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Touchpad

A touchpad is a pointing device that is made of a specialized surface that can translate the motion and position of a user’s fingers to a comparative position on screen. They are most commonly found in laptop computers, but are also used as substitutes for a computer mouse when desk space is limited. Touchpads may vary in size, but are rarely made larger than 6 square inches. They can also be found on personal digital assistants and some portable media players. A touchpad is the most common kind of tactile sensor.

Touchpads operate in one of many ways, including capacitive sensing and conductance sensing. The most common technology used today involves sensing the virtual ground effect of a finger, or the electrical capacity between sensors. Capacitance-based touchpads are not able to sense the tip of a pencil or other similar tool. If the computer is powered by an external power supply, its thorough construction will influence the virtual ground effect, and therefore the touchpad may or may not work. While touchpads are able to sense exact position, resolution is limited by their size. The dragging motion of a finger is converted into a higher quality, relative motion of the cursor on the screen, corresponding to the handling of a mouse that is lifted and put back on a surface. Hardware buttons equivalent to a standard mouse’s left and right buttons are near it. On some touchpads, tapping the pad may be translated as a click, and a tap followed by a continuous pointing motion can be translated as dragging. Touchpad drivers can also facilitate the other mouse buttons by using multiple fingers. Even some touchpads have hotspots, which are locations on the touchpad used for purposes beyond a mouse. For instance, on certain touchpads, moving the finger along an edge of the touch pad will act as a scroll wheel. Also, some touchpad drivers support tap zones, which are areas where a tap will execute a function. All of these functions are put into practice in the touchpad device driver software, and can be disabled as needed.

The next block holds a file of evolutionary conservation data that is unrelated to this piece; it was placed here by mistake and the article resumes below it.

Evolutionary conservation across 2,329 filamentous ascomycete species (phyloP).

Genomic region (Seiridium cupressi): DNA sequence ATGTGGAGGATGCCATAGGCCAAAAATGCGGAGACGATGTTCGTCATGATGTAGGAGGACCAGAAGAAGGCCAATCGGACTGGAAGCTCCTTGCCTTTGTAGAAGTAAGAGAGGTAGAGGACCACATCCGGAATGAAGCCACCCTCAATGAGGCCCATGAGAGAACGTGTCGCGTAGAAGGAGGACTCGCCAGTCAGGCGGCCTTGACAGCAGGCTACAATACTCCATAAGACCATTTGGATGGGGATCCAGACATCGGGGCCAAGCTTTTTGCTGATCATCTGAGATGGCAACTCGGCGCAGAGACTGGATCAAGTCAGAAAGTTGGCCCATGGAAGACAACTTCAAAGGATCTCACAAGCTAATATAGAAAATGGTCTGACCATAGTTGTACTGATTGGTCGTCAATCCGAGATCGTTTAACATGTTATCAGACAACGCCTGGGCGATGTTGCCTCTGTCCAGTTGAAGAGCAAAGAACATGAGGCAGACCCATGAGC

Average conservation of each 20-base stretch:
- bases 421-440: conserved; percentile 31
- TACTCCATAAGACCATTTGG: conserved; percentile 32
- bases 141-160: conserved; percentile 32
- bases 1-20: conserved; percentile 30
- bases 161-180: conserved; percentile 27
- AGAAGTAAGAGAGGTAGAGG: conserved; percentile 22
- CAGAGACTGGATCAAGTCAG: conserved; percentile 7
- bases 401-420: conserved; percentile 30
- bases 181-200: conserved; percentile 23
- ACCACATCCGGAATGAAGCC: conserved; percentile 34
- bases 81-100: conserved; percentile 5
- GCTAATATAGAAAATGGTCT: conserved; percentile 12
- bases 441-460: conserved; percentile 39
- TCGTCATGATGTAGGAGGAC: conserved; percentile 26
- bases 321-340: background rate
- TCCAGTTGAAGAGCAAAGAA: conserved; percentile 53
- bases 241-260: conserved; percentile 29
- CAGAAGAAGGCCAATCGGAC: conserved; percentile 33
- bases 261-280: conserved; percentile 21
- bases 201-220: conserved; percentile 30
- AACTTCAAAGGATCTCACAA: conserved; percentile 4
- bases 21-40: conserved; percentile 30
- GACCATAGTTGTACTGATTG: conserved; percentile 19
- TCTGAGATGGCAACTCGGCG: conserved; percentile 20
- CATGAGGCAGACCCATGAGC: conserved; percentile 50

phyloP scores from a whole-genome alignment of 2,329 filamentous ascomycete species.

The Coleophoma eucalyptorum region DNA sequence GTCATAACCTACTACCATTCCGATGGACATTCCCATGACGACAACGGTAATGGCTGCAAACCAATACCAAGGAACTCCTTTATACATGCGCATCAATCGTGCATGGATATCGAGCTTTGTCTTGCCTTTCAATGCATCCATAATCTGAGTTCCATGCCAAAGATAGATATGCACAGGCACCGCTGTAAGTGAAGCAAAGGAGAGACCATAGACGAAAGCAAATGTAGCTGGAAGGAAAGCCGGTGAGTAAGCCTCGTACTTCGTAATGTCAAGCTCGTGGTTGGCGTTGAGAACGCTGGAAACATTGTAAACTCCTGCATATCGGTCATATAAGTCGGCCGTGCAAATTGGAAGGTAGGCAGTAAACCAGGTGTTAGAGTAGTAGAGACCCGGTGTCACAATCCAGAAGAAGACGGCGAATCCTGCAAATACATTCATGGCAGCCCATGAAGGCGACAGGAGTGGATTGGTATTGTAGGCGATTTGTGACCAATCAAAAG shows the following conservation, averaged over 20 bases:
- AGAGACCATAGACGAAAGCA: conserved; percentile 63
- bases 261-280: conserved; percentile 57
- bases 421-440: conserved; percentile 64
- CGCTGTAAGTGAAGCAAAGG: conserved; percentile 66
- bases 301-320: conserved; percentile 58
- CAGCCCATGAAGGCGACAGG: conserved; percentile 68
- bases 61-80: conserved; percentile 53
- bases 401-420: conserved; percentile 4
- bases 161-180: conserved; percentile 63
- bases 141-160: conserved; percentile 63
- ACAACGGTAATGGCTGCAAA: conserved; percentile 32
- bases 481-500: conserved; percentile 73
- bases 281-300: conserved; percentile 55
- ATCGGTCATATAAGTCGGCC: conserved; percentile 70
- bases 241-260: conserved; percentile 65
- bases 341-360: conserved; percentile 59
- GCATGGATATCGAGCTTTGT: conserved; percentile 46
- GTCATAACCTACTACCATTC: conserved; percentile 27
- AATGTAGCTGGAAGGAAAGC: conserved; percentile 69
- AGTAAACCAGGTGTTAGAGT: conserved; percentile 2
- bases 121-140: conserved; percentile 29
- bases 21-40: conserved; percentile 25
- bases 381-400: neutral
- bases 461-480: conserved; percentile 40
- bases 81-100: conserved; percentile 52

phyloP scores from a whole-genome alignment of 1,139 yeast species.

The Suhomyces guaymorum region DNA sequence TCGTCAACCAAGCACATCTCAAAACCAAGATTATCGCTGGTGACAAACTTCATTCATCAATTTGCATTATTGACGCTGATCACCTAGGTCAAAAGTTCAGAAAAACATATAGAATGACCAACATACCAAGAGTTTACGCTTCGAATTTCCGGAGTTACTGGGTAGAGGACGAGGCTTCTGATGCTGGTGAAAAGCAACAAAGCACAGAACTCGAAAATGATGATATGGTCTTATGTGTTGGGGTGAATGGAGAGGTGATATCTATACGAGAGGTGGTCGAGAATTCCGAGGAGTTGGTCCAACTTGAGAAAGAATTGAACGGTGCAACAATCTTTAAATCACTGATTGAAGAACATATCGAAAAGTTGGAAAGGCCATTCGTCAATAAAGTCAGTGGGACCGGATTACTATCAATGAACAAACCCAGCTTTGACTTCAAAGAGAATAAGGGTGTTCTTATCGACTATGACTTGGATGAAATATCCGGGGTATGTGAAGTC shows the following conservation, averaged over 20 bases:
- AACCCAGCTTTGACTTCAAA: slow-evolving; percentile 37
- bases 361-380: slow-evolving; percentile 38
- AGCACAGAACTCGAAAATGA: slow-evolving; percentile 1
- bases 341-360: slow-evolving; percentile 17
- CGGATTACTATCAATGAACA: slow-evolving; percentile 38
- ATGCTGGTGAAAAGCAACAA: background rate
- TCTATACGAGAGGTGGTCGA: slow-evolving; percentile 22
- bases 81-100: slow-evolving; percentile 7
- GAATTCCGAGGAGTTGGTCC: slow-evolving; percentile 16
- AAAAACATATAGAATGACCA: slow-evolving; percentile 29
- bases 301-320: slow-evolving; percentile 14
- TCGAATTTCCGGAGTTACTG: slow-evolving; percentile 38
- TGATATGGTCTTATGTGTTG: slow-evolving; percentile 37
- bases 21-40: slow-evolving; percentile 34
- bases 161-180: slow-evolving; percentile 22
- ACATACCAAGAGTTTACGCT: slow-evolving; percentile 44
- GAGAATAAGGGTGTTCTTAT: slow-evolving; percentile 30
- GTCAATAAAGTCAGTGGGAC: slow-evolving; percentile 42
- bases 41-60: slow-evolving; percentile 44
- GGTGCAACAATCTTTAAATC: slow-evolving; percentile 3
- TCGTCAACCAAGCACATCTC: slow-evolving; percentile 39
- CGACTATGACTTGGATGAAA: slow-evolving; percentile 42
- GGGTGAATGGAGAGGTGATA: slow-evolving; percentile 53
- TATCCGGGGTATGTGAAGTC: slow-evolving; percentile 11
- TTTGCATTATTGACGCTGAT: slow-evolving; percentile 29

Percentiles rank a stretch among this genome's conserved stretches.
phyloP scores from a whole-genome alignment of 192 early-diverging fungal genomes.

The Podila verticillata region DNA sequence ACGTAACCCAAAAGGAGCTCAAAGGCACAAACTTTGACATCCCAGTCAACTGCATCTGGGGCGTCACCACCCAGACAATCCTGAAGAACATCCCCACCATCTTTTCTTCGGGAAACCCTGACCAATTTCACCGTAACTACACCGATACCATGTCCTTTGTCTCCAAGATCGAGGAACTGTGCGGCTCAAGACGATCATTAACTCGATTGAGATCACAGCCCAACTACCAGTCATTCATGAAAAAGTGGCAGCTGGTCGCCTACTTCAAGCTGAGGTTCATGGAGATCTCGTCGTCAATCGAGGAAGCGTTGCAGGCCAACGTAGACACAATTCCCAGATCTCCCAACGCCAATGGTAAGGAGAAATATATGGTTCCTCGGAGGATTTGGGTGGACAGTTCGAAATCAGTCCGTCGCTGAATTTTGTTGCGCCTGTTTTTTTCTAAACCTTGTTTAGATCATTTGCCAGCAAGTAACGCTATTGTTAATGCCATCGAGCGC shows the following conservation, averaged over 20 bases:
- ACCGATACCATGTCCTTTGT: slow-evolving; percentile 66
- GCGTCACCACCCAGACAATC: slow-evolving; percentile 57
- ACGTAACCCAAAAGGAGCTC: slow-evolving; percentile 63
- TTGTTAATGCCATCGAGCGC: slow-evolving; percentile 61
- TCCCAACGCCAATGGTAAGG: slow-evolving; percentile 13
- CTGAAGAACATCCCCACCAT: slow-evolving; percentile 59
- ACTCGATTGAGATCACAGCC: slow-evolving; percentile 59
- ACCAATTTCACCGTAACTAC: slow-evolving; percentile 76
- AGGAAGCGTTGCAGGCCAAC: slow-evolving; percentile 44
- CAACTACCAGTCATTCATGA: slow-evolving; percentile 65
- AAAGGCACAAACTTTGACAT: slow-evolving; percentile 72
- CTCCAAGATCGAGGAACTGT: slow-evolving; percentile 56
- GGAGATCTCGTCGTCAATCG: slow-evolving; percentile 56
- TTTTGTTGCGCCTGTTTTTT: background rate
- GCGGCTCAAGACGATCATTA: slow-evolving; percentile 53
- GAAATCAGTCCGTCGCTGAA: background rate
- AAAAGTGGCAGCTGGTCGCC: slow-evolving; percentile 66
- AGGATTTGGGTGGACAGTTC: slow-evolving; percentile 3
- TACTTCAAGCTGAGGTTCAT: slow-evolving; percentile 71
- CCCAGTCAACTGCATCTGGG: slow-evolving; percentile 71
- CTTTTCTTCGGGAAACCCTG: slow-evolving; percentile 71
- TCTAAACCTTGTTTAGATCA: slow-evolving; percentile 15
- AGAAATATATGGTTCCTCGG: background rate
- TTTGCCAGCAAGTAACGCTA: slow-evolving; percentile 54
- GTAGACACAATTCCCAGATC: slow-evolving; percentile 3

There are two main means by which touchpads work. In the matrix approach, a series of conductors are arranged in a collection of parallel lines in two layers that cross each other at right angles to form a grid and are separated by an insulator. A high frequency signal is applied consecutively between pairs in the grid. The current that passes between the nodes is relative to the electrical capacity. The capacitive shunt method detects the change in capacitance between a transmitter and receiver that are on opposing sides of the sensor. If a ground point is placed between the transmitter and receiver, some of the field lines are shunted away, thus decreasing the seeming capacitance.

Touchpad


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